#Weekly experiments / Wealthy / Wise

Fear-setting experiment: We are afraid of taking action, but what we should really fear is staying in the same place

I’ve done a lot of weird stuff over last few weeks as part of my Titan Experiment journey.

I was hashtagging my emotions to learn how to manage them. I learned how to be happier in 10 seconds. I experienced what it would feel like if I would suddenly earn fraction of what I earn now. I even stopped eating for 78 hours.

But even 3 days without food were not as intense as fear-setting. It was so important that I decided to spend 2 weeks to go through it in details and be clear about the actions.

I was not sure why Tim picked specifically this for his TED talk. Now I know. This exercise can literally change your life. Most probably in a good way.

On paper it looks simple and harmless, even a bit woo-woo. You’ve probably read something similar many times. But if you try really going through this, you will understand better. Invest those 2 hours to:

  1. Think about an action that you are delaying. Imagine all the horrible things that could happen if you do it. For each horrible thing, think about ways how you can prevent or fix them.
  2. Think about all the great things that could happen if you do it.
  3. Think about all the horrible things that will happen if you don’t do it.

The last step is crucial, because that’s where you might realize that THESE HORRIBLE THINGS ARE ALREADY HAPPENING. Because you were probably delaying the decision for so long.

(Apologies for CAPS, but it expresses how I felt. It was like a big neon sign in my head saying “oh shit!”)

Tips for your fear-setting exercise

  • If you pick a really serious question, set aside at least 2-3 hours.
    It’s best to do it whole in one session. If you need to stop for some reason, it takes time to get into the same mindset again.
  • Do it before weekend.
    Your mind will slowly process it and you’ll have more insights day or two later.
  • Remember that the decision is never binary.
    It’s not just Yes or No. Do or Don’t do.
    My first fear setting of starting a new business is a good example. I rated risk in 1st step at 7, very high. But risk at step 3 (cost of inaction) was even higher. It’s clear I have to do something, but it doesn’t have to be exactly what I was considering.
  • Define in advance when you will decide and take action.
    It’s good to have a deadline, even if you end up changing the approach (or the question). Set a reminder, or put 1 hour “meeting with yourself” into your calendar.
  • You can do this on paper, or use this Fear-setting (template TE)

Personal results

First fear I decided to face was “starting my own business”. This is something I was not considering at all just 2-3 years ago, and there are many reasons why this seems so scary to me.

  • There’s no history of entrepreneurship in my family,
  • I was raised in a very risk averse way.
  • I’m introvert, even slightly asocial,
  • Below average networker and so on.

These traits are not very compatible with running a business. No matter how great your product is, you still have to sell it.

But advantages compared to my current corporate job are obvious. Bringing more value, better satisfaction, potentially more freedom. And who knows how long the corporate jobs will even exist a few years later?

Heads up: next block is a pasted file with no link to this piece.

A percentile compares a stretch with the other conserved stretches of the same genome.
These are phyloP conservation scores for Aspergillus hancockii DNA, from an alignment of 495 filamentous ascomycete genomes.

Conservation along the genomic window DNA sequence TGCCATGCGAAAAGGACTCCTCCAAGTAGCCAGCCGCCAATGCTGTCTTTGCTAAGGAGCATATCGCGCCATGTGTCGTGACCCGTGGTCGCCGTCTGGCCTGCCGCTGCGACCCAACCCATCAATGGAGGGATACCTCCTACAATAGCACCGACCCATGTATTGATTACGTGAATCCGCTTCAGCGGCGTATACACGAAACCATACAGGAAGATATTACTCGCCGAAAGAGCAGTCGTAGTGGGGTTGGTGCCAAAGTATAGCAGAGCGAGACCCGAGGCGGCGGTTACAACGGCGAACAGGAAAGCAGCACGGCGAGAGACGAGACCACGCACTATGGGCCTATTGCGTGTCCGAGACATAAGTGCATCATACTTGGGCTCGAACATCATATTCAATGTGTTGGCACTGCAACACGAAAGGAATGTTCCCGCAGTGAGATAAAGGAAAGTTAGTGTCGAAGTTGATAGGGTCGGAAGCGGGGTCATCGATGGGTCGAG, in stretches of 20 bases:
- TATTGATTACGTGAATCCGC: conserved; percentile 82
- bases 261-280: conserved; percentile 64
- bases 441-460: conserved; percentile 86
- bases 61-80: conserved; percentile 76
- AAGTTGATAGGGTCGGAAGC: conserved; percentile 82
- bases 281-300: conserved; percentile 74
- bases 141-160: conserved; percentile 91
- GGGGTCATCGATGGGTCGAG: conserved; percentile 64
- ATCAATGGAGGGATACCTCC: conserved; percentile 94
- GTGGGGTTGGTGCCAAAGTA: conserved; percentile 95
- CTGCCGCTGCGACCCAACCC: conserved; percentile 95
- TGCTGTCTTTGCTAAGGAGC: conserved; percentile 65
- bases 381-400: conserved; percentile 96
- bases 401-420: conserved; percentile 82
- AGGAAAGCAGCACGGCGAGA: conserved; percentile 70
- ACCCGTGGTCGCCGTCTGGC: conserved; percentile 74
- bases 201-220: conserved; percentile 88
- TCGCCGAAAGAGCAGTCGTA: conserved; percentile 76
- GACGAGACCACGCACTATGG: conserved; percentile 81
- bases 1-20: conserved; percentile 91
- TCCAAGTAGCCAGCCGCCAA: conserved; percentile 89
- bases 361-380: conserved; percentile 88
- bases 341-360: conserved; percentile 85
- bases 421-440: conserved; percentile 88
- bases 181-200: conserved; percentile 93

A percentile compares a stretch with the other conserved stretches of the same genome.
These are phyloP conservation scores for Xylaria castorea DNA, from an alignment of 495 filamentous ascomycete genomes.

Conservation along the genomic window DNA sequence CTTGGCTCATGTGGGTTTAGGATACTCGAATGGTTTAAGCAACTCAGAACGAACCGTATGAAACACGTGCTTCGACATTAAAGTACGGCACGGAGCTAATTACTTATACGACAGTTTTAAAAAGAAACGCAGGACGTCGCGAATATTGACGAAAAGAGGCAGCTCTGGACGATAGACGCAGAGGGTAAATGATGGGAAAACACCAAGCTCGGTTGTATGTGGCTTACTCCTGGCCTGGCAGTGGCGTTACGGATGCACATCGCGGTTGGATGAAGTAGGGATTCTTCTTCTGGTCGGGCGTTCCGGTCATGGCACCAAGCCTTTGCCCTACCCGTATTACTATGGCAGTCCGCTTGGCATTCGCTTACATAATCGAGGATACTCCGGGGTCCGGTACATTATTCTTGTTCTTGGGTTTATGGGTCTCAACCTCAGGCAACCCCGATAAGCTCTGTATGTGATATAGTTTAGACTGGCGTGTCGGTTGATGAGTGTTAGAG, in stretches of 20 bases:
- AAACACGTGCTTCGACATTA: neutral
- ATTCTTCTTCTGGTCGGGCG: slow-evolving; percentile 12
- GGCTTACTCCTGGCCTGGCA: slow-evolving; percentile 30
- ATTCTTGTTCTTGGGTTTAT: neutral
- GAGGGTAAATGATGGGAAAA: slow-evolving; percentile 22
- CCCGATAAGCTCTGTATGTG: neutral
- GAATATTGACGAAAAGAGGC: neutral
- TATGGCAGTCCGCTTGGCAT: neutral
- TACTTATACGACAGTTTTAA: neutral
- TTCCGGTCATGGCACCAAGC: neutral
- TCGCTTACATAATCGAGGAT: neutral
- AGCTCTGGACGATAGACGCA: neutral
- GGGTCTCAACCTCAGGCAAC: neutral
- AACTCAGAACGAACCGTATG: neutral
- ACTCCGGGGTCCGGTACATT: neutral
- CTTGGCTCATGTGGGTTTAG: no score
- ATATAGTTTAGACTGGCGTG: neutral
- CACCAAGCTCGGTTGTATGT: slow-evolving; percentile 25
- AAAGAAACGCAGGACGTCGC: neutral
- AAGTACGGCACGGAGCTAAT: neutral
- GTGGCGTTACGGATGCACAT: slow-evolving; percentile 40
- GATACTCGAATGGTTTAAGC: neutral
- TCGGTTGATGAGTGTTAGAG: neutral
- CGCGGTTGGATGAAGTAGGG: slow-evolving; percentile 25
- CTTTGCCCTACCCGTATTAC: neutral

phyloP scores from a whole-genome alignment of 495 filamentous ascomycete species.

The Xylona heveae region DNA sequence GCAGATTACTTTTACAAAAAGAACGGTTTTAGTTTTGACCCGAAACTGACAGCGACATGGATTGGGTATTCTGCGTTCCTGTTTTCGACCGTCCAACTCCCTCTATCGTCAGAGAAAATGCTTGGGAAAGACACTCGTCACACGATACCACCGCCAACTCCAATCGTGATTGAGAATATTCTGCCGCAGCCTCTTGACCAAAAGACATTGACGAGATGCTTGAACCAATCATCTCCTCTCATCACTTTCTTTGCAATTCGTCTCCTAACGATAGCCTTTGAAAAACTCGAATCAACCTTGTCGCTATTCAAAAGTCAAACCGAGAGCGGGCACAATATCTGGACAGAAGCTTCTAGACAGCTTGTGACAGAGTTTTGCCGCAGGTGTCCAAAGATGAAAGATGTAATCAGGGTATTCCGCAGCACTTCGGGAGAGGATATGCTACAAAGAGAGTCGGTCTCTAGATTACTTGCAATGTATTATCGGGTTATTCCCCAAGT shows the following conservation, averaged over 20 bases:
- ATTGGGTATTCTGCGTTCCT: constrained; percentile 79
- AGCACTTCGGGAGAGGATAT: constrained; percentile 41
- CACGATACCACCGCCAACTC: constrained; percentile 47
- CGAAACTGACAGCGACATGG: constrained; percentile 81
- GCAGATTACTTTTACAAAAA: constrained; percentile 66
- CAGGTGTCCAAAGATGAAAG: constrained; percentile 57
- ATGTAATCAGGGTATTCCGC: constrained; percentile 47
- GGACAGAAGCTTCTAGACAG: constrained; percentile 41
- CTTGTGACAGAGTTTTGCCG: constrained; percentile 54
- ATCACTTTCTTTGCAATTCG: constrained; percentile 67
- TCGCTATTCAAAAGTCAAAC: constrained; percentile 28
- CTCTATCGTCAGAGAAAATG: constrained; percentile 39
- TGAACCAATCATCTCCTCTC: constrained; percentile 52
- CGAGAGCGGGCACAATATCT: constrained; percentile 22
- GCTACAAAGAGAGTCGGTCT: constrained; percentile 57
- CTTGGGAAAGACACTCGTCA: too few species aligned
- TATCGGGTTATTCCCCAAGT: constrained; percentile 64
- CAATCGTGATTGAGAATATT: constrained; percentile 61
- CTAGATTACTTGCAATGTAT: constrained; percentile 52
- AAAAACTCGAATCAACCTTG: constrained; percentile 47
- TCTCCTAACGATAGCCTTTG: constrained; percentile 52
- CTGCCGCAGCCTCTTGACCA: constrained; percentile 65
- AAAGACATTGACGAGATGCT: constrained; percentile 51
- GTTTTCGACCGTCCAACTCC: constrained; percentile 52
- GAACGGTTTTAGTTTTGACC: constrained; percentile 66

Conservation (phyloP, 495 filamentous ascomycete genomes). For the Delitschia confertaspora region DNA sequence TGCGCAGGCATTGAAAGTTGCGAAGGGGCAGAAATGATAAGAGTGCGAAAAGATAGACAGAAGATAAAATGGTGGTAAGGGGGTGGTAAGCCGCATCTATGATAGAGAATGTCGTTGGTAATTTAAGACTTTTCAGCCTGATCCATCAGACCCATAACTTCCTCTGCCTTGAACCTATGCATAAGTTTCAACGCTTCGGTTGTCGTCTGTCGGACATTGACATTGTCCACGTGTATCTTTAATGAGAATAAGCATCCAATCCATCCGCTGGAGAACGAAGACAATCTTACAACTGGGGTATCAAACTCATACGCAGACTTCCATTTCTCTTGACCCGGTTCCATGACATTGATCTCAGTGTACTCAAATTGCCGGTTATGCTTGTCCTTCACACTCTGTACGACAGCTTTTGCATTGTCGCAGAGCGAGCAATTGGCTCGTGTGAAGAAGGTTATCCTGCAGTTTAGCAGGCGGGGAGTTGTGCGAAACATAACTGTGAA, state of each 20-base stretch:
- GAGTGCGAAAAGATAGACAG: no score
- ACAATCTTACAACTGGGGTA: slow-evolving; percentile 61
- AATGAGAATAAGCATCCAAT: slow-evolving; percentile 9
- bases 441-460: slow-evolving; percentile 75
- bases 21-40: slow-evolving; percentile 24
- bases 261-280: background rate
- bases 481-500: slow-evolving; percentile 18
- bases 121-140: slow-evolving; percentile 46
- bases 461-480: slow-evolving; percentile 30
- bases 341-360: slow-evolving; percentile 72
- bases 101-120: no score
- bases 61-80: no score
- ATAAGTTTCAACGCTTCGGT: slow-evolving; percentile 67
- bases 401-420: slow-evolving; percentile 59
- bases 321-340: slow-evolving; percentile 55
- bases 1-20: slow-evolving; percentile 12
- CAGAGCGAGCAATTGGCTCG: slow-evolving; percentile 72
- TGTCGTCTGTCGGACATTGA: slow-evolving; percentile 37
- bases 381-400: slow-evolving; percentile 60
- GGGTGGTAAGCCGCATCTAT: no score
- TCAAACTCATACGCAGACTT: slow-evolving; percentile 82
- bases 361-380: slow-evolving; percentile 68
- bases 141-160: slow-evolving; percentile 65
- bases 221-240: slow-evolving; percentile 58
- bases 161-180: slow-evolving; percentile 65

Anyway, to cut through all the excuses and to (hopefully) get a new perspective, I followed all the Fear Setting exercise steps.

Results

Step 1 – Horrible things

fear-settingI confirmed my suspicion that a lot of things could go horribly wrong if I’d start a business. I could end up not only losing money, but also losing husband, face and sanity. Plus could end up spending even less time with my family (they live 9500 km from where I live). Even with all the preventive and restorative actions, on a scale of 1-10 this is still somewhere around 7.

Step 2 – Benefits

The benefits were manifold. Great feeling of bringing value to people. Potentially much more money. More freedom. Meeting interesting people. Definitely 9.

Step 3 – Cost of inaction

This is when the shit hit the fan. OMG. If I’ll just stay where I am now, I might be dead inside soon. I want to learn, I want to be challenged, I want to be useful. I am somehow useful now (otherwise colleagues and customers would not use my services), and I’m quite OK financially as well, but long-term it’s leading nowhere.

On a scale of 1-10, I ended somewhere around… 11.

Results made me literally depressed for a while. So I can pick between risk 7 and risk 11? Shit.

Of course as my brain was processing it, it came up with different ways how this can be addressed.

This is not a binary thing – 0 current job or 1 own business. There are many steps in between. I can make my job more interesting and valuable and do more of the things I enjoy. Or I can change my job. Or I can try starting business on a side.

There are many options, and I can explore them all. And now I have a real motivation. Anytime I will see number 11 I will think about this. I actually added “meetings with myself” into my calendar for week 11 – I decided this is so important that I will extend the Fear Setting Experiment to 2 weeks.

And after a week of thinking about this I have some good results. I’ll start by talking to my boss, I’m meeting him next week in US. And I spend time thinking about the other two options, have a lots of notes.

Another “Hell Yes!” experiment.

I was not sure why Tim picked specifically this for his TED talk. Now I know. This exercise can literally change your life. Most probably in a good way.

And I have recurring reminder with number “11” in my calendar.

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